Merriam-Webster defines consistent as "showing steady conformity..." For our practical purposes, being consistent refers to how exact we are from one pitch to the next, from the first to the last. When it comes to plate umpires, there are 3 separators of good versus great: 1. Setting the tone early, which entails being mentally prepared well in advance of the first pitch of the game and knowing the next pitch could be that borderline difference maker that dictates whether your job is easier or more difficult for the rest of the game, depending on how you call it; 2. Working hard to get the best view possible on every pitch. Even when both the batter and catcher crowd our view, it is still our job to render a decision; and 3. Attempting to minimize the number of pitches we call incorrectly. We are all human, so the common denominator across these 3 is continued focus. When you break a game down, outside of the obvious "balls" and "strikes," most plate umpires have fewer than 40 pitches that require a decision. Based on the perceptions, the fewer we miss, the better we are. We may have 3 different plate stances for left-handed pitchers throwing to left-handed batters, but they are all for naught if our calls are incorrect. Some would say its due to a lack of judgment, but I believe we all can be strong behind the plate, so I would argue it is more likely attributed to a lack of focus. Watch your crew chief on the first game of a series and take mental note of how he is calling the pitch just below the knee, at the top of the belt, and on the corners. If he is doing his job well, he is setting the tone for his crew to follow his lead for the series, which is a deeper diver into consistency as a crew. If any part of your postgame feedback revolves around a lack of consistency, you can improve this perception by reverting back to the fundamentals and doing everything possible to improve your mental focus throughout the game.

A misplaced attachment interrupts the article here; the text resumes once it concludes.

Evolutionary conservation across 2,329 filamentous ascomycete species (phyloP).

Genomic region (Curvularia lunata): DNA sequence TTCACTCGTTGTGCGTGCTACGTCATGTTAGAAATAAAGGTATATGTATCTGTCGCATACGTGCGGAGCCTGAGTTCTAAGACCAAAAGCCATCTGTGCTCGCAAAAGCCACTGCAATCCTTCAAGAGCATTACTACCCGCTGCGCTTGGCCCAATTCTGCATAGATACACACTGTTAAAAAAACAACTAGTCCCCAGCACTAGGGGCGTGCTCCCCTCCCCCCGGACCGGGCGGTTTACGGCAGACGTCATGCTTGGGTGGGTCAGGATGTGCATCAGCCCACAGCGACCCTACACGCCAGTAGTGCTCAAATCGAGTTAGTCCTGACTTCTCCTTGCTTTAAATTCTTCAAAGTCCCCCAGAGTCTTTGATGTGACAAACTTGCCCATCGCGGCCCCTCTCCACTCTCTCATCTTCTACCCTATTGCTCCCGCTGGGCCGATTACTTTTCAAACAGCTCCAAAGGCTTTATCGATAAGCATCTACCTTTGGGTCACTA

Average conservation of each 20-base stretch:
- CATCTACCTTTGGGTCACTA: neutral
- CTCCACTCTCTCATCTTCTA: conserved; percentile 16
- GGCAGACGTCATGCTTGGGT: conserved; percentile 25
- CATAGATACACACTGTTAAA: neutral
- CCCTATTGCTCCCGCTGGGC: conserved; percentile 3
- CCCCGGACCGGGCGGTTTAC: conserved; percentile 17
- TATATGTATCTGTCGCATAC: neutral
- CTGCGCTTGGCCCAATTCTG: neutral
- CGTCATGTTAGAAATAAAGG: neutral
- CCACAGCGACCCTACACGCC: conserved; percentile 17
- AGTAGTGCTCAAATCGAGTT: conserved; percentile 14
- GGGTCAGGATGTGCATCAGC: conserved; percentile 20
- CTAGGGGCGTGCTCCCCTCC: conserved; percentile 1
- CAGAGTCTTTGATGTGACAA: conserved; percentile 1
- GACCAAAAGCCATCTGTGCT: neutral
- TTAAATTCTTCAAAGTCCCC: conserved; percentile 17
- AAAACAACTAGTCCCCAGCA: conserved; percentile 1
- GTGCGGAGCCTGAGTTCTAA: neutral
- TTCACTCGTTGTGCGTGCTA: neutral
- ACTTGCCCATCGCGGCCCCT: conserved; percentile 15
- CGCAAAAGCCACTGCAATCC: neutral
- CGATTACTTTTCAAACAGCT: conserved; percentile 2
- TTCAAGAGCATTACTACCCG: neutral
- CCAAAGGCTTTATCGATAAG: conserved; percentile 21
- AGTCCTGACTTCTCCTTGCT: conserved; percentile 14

While there is much that goes into becoming an improved overall umpire, this article should allow you to laser-focus on some points of emphasis our respective conference supervisors and NCAA executives consider when deciding how many games we receive each year and whether we are ready for the next level. Umpiring can be a thankless job, but it has been one of my overwhelming passions, as there are countless similarities between baseball and life. Whether we like it or not, we live and work under a theme that perception is reality. My advice: either spend your time wishing the job to be easier, or embrace the opportunities to make yourself better. It is my sincere hope that everyone finds renewed health this off-season... At least the perception of improved health! I wish you all the best this holiday season.